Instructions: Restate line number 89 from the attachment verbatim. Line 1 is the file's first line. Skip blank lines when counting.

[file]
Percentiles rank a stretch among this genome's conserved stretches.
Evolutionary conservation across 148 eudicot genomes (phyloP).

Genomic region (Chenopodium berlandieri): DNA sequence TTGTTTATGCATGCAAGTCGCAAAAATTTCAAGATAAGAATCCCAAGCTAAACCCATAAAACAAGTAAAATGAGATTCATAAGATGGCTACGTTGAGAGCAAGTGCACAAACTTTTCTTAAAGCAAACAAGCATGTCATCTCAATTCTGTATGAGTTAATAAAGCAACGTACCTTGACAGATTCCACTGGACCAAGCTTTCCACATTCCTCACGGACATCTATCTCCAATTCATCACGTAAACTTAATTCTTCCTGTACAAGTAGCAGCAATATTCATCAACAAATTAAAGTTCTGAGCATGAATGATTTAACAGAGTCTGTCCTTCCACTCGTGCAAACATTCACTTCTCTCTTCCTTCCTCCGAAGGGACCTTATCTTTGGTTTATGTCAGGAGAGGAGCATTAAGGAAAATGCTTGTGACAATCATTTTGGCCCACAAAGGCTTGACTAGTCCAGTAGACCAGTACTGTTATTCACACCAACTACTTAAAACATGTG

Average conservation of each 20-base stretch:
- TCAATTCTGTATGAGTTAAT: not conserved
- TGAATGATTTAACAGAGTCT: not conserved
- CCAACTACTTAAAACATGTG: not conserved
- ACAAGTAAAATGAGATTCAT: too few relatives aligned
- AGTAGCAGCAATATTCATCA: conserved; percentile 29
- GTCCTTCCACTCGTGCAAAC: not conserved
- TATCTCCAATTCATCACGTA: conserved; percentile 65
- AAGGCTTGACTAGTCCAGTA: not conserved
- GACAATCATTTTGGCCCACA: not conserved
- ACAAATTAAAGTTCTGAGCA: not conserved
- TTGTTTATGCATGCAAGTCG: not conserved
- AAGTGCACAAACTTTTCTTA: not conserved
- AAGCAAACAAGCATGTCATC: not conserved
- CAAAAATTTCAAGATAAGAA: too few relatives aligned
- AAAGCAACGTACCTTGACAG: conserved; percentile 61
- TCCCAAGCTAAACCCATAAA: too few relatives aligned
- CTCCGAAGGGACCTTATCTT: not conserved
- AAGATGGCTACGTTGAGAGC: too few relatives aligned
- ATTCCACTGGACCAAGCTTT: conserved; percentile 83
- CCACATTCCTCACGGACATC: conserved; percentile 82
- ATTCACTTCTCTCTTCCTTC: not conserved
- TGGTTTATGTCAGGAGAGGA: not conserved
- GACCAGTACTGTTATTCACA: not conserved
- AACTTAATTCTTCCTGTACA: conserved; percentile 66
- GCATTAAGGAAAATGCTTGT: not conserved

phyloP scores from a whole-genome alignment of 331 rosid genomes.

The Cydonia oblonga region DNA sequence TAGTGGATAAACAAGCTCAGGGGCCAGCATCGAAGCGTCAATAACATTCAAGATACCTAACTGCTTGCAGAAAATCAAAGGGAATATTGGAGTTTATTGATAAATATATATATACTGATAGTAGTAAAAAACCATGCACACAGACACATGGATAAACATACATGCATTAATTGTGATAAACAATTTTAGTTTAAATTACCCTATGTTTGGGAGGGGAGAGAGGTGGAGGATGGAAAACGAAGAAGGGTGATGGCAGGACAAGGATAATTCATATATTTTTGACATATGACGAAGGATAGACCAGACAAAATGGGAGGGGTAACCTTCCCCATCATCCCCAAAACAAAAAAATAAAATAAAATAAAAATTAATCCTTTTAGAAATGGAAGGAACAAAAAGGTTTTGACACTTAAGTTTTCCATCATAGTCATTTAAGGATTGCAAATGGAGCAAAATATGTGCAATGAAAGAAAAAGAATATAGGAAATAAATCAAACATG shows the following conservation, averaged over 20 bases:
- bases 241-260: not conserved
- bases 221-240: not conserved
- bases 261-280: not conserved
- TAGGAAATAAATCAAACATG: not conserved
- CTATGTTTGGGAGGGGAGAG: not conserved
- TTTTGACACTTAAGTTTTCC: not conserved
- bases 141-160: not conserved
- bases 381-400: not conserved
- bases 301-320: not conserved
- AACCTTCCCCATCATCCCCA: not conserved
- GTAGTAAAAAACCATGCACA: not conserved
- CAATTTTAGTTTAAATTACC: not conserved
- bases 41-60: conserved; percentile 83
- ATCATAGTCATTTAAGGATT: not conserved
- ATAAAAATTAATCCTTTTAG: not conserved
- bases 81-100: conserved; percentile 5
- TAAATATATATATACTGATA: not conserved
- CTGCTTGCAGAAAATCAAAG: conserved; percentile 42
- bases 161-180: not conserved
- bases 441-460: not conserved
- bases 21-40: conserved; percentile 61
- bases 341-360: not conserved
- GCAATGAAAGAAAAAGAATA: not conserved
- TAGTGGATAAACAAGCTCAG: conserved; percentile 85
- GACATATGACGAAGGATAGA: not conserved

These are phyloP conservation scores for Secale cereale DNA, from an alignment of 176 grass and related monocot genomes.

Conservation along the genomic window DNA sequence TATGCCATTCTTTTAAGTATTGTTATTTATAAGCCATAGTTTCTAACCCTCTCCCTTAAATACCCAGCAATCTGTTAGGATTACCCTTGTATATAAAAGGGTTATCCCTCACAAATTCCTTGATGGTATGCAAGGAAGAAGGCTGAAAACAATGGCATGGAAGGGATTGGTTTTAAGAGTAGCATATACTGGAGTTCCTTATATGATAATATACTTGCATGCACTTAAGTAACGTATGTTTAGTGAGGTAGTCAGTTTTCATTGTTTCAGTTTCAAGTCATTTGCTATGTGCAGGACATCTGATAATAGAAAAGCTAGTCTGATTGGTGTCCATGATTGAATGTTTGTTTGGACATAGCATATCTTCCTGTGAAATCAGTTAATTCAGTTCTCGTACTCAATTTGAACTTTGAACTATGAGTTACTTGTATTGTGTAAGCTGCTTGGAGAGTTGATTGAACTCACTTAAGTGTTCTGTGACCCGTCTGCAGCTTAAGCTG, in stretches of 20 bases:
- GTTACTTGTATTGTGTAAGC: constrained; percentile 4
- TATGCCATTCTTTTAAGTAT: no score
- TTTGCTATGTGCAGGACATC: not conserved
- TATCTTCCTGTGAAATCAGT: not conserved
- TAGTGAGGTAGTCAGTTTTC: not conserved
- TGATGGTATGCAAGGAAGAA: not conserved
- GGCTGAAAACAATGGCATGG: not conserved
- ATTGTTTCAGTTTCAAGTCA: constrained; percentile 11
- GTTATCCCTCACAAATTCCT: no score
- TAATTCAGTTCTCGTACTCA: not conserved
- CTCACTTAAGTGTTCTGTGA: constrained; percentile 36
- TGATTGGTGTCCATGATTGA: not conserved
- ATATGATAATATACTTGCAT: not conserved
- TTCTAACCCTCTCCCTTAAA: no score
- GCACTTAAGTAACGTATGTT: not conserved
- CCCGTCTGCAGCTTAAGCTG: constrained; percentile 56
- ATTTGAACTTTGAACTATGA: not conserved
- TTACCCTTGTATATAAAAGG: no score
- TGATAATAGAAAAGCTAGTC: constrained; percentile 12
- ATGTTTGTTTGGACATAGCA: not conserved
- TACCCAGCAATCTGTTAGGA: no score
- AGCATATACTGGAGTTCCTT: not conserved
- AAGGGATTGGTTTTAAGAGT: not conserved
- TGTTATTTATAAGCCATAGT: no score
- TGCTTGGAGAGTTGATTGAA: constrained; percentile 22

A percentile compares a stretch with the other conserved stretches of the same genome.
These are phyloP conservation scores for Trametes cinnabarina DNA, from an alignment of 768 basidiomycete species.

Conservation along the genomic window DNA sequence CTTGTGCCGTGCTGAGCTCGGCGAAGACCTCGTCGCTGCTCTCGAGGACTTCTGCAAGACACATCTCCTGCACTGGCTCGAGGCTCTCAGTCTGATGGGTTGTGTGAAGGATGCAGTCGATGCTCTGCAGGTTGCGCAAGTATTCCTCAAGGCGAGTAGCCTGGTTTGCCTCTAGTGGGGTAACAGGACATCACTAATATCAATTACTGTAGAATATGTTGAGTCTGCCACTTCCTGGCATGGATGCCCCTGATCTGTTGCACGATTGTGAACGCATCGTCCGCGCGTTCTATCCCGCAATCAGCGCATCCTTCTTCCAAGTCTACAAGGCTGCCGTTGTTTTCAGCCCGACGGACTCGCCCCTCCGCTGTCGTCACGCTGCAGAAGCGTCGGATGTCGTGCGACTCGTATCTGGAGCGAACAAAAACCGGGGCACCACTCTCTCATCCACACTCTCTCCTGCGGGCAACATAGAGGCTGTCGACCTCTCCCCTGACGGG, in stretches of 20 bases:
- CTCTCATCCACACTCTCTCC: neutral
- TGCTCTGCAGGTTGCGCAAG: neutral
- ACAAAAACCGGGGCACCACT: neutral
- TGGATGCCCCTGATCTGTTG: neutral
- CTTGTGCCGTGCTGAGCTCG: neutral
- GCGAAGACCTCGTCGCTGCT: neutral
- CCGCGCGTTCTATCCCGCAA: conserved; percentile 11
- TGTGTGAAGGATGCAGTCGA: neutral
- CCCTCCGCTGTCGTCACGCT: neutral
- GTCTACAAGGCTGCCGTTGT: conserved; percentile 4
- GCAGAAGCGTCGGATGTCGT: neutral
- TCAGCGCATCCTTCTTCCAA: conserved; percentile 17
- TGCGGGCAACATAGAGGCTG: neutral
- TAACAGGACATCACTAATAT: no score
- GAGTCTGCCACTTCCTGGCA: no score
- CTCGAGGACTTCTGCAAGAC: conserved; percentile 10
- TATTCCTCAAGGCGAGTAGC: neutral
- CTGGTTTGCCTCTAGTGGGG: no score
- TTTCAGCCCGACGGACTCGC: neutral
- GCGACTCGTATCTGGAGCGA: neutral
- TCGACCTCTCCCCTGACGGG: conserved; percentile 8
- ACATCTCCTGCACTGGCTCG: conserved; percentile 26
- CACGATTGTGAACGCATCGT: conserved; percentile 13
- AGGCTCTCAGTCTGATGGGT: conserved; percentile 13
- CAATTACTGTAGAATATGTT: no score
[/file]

- ACAAAAACCGGGGCACCACT: neutral